As troop levels go down in Iraq, the U.S. is still facing a tough insurgency in that country. But the threat this time is not as much from al Qaeda as it is from the Army of the Men of the Naqshbandi Order, which seems to be operating recently in the Diyala and Kirkuk provinces.
The Naqshbandi Army takes its name from an order—or path—of Sufism, what some call the spiritual aspect of Islam. During Saddam Hussein's reign, Sufism was tolerated in Iraq for precisely the reasons that make the Naqshbandi Army's behavior puzzling today. As a pacific spiritual path that shied away from politics, Sufism hardly constituted a threat to Saddam's Ba'athist regime—or any regime for that matter.
In the U.S., the peaceful image of Sufism still prevails. In a meeting house in New York's Greenwich Village, Sufis sit cross-legged on the ground, their eyes closed in meditation. Traditional Iranian Sufi music plays in the background, and its chants remind the Sufis that their path to God does not involve violence, politics or self-aggrandizement—but a complete annihilation of the ego.
As a school of thought based on love, Sufism has influenced Catholic and Jewish mysticism and the transcendentalism of Ralph Waldo Emerson and Henry David Thoreau. In the U.S., Sufi teachings have attracted a wide swath of followers. In the music video for Madonna's 1994 song "Bedtime Story," whirling dervishes dance to Madonna's Sufi-inspired verse, "Let's get unconscious." To Stephen Schwartz, a convert to Sufism and the author of "The Other Islam: Sufism and the Road to Global Harmony," the faith's emphasis on achieving internal peace can fill the "great spiritual hunger in this country and in the West in general."
"In Sufism, the focus is on fixing the self rather than fixing others. That concept is inherently pacific, not political," says Hedieh Mirahmadi, a Sufi practitioner. Ms. Mirahmadi is the general counsel of Sheikh Muhammad Hisham Kabbani, the popular deputy master of the orthodox Naqshbandi order. In Sufism, many paths lead to God. Other orders include the aloof Nimatullahi, whose meeting house was described above, the progressive Bektashi and the militant Qadiri.
The problem arises when the spiritual path to God is blocked with violence. Do Sufis, inherently peaceful, take up arms in the name of the very complicated and controversial notion of jihad, or holy war? Ms. Mirahmadi says no, emphatically. She and her Sufi master, Mr. Kabbani, condemn the behavior of the Naqshbandi Army in Iraq.
Prof. Kevin Reinhart, who has been teaching Sufism at Dartmouth College for more than 20 years, notes that Sufis have not always behaved as pacifically as their teachings suggest they should. "Sufis took up arms to resist the Russians in Chechnya. They resisted the Italians in Libya. They resisted the French in Algeria."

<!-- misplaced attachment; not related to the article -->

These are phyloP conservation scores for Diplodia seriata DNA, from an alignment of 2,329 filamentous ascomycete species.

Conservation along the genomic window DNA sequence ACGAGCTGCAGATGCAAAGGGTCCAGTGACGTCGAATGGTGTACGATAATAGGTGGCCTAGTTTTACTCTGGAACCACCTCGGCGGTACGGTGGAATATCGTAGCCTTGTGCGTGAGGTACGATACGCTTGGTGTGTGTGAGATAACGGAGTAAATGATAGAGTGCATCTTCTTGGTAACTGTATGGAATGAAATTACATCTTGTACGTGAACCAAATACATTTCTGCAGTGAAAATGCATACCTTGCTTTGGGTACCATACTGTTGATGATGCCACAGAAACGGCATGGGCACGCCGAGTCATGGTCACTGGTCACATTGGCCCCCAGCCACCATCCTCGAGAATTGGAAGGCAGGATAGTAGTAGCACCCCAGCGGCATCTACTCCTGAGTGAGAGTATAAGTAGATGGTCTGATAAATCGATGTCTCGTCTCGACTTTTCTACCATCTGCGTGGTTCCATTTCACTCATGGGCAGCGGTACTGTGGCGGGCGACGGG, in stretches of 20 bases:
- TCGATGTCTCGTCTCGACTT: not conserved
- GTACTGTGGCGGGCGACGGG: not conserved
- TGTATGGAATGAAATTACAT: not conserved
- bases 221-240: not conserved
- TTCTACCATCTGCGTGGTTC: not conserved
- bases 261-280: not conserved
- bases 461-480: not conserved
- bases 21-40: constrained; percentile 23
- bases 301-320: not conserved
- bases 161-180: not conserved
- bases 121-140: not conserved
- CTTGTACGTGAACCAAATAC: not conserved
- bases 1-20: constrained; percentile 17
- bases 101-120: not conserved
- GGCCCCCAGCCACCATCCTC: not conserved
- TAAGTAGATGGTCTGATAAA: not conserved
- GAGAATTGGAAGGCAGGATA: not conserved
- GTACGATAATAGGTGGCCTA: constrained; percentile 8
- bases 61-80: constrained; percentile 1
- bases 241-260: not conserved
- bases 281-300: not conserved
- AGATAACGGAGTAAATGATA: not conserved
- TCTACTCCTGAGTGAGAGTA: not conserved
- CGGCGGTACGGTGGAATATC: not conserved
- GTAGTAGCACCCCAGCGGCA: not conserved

Most Sufis define jihad internally—as a struggle against the ego, the part of the soul that tempts one into corrupt behavior. Mr. Schwartz, though, does not shy away from discussing Sufism's relationship to armed struggle. "We support a defensive jihad . . . for instance, to defend innocent people in Chechnya, Algeria and Bosnia."
But to Ms. Mirahmadi, the Chechens, the Algerians, the Libyans and the Naqshbandi Army in Iraq fight for "nationalistic reasons. They're not fighting because they're Sufis." In an interview with the Iraqi satellite channel, Al-Zawra, the official spokesman of the Naqshbandi Army in Iraq confirms this: "We will fight for the integrity and unity of Iraq, land and people, to maintain its Arab and Islamic identity."
That Sufis are fighting at all is a problem. According to a Nimatullahi sheikh, the former master of the Nimatullahi order, Javad Nurbakhsh said that if a Sufi kills anyone, no matter what the reason—even in self-defense—he will never reach the perfection required to achieve union with God. Ms. Mirahmadi expresses a similar sentiment: "I was there during conversations between the former president of Chechnya, Aslan Maskhadov, and Sheikh Kabbani. He called Sheikh Kabbani begging for advice on how to react to the Russian invasion. Sheikh Kabbani said stop fighting." Period.
Though Mr. Schwartz does not see jihad and Sufism as necessarily opposed, he is bewildered by the behavior of the Naqshbandi Army in Iraq. "It is counterproductive for them to fight the coalition forces. Those Sufis are either fanatical or there is some miscommunication." Miscommunication might be part of the problem, but fanaticism is a more likely explanation. The Naqshbandi Army seems to be a front organization. Izzat Ibrahim ad-Douri, one of Saddam's former top aides and a former Ba'athist, has strong connections with the group.
Ms. Mirahmadi claims that the group has been hijacked by former Ba'athists and jihadists. "They are not real Sufis," she says. Since the invasion in 2003, jihadists have publicly killed Sufis in Iraq, while Ba'athists, as secularists, are only nominally religious, if at all.
Bernard Lewis once called Sufis peaceful but not pacifists. Ultimately, such a view reconciles Sufi teachings with Sufi behavior—but it doesn't resolve the fact that Sufis must be both if they are serious about their spiritual pursuits.
—Ms. Smith is a Robert L. Bartley Fellow at the Journal this summer.
receive the latest by email: subscribe to the free center for islamic pluralism mailing list